If your sump pump is the manual type that does not include the integrated float switch, and you’re tired of replacing this switch due to failure, here are a few things to consider:
While the quality of your pump is important, it's useless without a reliable switch.
The type of switch you choose will depend on your basin, your water table, and your pump.
Modern technology has introduced some great new options in the world of sump pump switches.
To Piggy-Back or Not to Piggy-Back
A piggy-back plug is one that features prongs on one side and an additional outlet on the other.
Look at the number of power cords coming from your sump basin. Is there one cord or two? If there are two cords, you likely have a piggy-back plug.
The benefit of these is that you can unplug the cords from the wall, separate them, and plug the pump directly into the outlet without the switch - allowing you to test the pump by itself.
Tether Float Switches
A tether float switch features a float tethered to the pump, and is more common with sewage pumps or larger basins. As the water rises, the float rises, causing the tether to flip the switch and turn on the pump.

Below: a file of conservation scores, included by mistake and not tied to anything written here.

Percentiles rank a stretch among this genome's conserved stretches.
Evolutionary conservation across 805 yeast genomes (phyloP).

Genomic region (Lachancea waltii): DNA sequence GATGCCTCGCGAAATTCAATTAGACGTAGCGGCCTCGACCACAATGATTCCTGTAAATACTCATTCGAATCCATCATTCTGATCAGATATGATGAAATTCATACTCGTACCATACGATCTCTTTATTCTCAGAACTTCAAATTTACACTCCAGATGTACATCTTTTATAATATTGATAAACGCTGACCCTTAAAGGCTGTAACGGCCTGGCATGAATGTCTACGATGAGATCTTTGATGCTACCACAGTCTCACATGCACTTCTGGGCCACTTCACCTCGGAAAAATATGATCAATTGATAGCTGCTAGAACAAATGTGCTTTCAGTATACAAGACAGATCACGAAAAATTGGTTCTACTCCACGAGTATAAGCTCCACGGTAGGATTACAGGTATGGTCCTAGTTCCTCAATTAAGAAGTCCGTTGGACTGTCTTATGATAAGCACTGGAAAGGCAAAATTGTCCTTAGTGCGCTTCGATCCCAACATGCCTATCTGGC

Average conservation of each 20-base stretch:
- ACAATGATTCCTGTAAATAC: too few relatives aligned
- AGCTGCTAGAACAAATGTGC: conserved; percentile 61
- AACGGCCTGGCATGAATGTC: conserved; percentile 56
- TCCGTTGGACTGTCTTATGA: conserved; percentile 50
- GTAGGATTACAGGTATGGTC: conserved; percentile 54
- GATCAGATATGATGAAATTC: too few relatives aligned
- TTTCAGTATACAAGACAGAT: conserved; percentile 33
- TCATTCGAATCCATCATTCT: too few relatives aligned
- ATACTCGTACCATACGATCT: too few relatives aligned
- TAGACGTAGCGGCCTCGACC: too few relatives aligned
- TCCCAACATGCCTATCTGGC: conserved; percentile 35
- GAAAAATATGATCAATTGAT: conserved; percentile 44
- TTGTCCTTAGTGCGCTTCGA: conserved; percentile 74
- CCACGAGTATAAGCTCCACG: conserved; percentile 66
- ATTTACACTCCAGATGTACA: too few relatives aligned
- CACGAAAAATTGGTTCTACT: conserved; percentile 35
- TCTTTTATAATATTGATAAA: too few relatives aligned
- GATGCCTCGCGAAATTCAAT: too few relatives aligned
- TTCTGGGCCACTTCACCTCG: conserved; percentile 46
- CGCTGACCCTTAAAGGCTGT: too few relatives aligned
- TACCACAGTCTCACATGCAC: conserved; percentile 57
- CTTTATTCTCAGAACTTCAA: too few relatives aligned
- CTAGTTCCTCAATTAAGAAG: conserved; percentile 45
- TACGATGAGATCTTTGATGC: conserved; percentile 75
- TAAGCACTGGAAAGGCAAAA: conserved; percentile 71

Once the water level drops, the float drops, loosening the tether, releasing the switch, and shutting off the pump.
These are fine for larger sump pits, but may get caught on the basin wall or on the pump itself in some cases, rendering it inoperable.
Vertical float switches work similarly to a tether switch, but they slide up and down on a vertical rod rather than being loosely tethered.
These are more practical for smaller basins where a tether float could get stuck. They work well in confined spaces, but still rely upon a float, which can be compromised if the float is punctured and takes in water.